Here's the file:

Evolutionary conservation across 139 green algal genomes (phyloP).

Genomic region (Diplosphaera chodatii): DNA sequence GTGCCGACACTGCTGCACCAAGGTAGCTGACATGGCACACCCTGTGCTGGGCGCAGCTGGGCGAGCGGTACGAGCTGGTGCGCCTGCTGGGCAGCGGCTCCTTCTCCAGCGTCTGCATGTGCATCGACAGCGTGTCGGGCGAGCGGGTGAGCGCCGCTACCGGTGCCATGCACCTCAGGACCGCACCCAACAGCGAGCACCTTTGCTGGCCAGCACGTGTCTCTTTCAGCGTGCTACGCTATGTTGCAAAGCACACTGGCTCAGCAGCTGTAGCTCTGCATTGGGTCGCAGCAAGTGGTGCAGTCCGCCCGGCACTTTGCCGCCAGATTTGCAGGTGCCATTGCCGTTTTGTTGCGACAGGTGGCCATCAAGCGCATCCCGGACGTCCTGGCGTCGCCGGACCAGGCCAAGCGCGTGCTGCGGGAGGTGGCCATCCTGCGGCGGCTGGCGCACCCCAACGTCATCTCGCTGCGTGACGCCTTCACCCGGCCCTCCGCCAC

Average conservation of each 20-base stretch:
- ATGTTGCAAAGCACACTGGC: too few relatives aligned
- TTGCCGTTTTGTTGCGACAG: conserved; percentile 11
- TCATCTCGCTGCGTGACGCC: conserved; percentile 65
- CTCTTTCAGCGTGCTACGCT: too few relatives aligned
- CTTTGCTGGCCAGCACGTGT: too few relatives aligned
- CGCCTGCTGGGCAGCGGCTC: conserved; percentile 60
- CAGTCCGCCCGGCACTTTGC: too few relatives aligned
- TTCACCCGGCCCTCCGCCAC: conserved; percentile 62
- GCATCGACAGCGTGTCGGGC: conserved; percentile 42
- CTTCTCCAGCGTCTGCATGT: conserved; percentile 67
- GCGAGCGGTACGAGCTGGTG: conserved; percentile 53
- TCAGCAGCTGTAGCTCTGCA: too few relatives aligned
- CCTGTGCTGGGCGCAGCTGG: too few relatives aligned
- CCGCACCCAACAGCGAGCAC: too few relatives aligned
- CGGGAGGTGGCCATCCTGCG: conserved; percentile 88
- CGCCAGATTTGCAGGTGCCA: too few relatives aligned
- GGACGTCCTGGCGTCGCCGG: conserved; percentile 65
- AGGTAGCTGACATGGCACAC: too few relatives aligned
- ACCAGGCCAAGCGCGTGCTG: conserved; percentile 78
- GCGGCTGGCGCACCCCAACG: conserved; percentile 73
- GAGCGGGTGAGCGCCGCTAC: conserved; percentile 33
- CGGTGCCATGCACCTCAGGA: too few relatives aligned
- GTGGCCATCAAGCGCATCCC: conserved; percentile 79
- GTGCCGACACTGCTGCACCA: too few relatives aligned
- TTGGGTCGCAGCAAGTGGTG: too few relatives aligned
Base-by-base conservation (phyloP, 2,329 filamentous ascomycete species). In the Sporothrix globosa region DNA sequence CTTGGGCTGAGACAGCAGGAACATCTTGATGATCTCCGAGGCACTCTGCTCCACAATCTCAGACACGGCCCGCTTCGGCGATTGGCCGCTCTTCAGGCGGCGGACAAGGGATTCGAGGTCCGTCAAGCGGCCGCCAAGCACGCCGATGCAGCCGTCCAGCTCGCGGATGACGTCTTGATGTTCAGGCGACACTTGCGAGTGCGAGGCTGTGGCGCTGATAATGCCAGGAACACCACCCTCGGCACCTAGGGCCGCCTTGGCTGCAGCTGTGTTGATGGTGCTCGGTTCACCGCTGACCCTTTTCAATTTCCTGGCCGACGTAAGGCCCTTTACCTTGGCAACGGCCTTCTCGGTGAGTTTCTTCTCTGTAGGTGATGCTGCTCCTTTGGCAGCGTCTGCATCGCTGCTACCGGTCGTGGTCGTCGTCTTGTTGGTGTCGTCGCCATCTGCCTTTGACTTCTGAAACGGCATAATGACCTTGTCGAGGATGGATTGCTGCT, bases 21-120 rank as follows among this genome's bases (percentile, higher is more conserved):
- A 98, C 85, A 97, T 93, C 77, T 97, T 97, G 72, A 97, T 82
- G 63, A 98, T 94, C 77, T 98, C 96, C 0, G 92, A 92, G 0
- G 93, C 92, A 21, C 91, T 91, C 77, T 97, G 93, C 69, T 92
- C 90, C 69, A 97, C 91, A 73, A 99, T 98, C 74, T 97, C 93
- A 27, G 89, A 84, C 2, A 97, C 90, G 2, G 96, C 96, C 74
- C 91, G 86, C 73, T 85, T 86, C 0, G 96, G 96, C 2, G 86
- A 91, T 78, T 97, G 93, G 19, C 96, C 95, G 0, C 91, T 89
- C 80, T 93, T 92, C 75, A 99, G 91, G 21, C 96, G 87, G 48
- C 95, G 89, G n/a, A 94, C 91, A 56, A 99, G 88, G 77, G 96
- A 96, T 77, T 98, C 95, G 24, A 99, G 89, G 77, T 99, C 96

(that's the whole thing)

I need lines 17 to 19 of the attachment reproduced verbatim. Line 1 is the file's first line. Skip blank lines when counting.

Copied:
- CCGCACCCAACAGCGAGCAC: too few relatives aligned
- CGGGAGGTGGCCATCCTGCG: conserved; percentile 88
- CGCCAGATTTGCAGGTGCCA: too few relatives aligned